Howard Herman | Designated Hitter: Don DelNegro honored by Boston Bruins
BOSTON — Twenty-seven years and more than 2,000 games is a long time for anyone at one place. But that's how long Don DelNegro has been behind the Boston bench as the Bruins' trainer."It's kind of mind-boggling," he said, "if you think about it in the big picture."
The North Adams native and former Director of Sports Medicine at Williams College has been the head athletic trainer for the Bruins for nearly three decades. DelNegro came in when Ray Bourque was patrolling the blue line at the old Boston Garden. Now DelNegro is watching over Patrice Bergeron, Tuukka Rask, Brad Marchand, Zdeno Chara and a number of other Bruins players who probably weren't born when he made the switch from Williamstown to the Garden.
"I never would have thought I'd have been here for more than one year, let alone 27," DelNegro said. "Yeah, it's a lot of hockey. I've watched a lot of hockey."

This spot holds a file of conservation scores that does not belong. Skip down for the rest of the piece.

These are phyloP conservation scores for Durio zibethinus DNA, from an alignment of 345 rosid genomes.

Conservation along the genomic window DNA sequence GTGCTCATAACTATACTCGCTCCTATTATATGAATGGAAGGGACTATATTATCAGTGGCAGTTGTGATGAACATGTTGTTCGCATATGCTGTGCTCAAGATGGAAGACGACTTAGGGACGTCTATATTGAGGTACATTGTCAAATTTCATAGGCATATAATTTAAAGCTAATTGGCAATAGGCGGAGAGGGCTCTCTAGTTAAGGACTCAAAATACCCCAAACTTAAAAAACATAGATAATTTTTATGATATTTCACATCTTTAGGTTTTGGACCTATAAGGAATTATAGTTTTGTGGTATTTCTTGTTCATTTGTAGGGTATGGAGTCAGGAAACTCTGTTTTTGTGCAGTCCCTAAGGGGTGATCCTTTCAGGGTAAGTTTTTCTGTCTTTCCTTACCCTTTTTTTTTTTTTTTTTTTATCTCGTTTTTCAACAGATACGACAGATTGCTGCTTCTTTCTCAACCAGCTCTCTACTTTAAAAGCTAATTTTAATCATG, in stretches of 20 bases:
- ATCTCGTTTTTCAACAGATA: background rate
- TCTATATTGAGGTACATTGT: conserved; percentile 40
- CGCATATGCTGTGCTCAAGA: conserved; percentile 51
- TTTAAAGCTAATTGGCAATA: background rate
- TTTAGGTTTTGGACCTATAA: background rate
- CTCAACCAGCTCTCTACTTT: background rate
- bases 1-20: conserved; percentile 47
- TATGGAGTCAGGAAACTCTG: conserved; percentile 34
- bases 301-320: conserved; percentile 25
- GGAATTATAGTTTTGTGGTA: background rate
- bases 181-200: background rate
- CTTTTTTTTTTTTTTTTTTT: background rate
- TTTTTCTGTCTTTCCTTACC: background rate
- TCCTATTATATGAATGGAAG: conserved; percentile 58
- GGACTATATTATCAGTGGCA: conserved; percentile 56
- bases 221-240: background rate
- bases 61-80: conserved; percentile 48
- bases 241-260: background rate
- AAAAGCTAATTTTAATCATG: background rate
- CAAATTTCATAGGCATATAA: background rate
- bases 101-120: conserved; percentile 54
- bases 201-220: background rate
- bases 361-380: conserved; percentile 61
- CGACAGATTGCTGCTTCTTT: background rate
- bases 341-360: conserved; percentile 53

DelNegro, a Westfield State graduate, joined the Bruins in 1993 and hasn't left.
The team honored him last month for reaching the 2,000-game mark behind the Boston bench. It was a milestone that DelNegro told me was never, ever on his radar screen.
"[Former general manager] Mike Milbury hired me. My first contract was for six months," DelNegro said when we met in TD Garden on Black Friday. "He said 'We'll review it in January and see how you're doing. If everything is working out, we'll talk about an extension.'"
It was a bit of a leap of faith for DelNegro and his family, which at the time included wife Claire.
"My wife and I kind of rolled the dice," he said. "We said let's give it a try. Worse comes to worse, we're looking for a job in June.
"Here we are, 27 years later."
Those 27 years included a Stanley Cup win in Vancouver against the Canucks.
When I spoke to DelNegro at the time, he said there weren't words to describe the feeling of winning what is described as the hardest trophy in team sports to win. When it was over, DelNegro did get an opportunity to hoist Lord Stanley's chalice after the Bruins beat the Canucks. It is part of why DelNegro said that he enjoys Boston's one trip to Vancouver every year.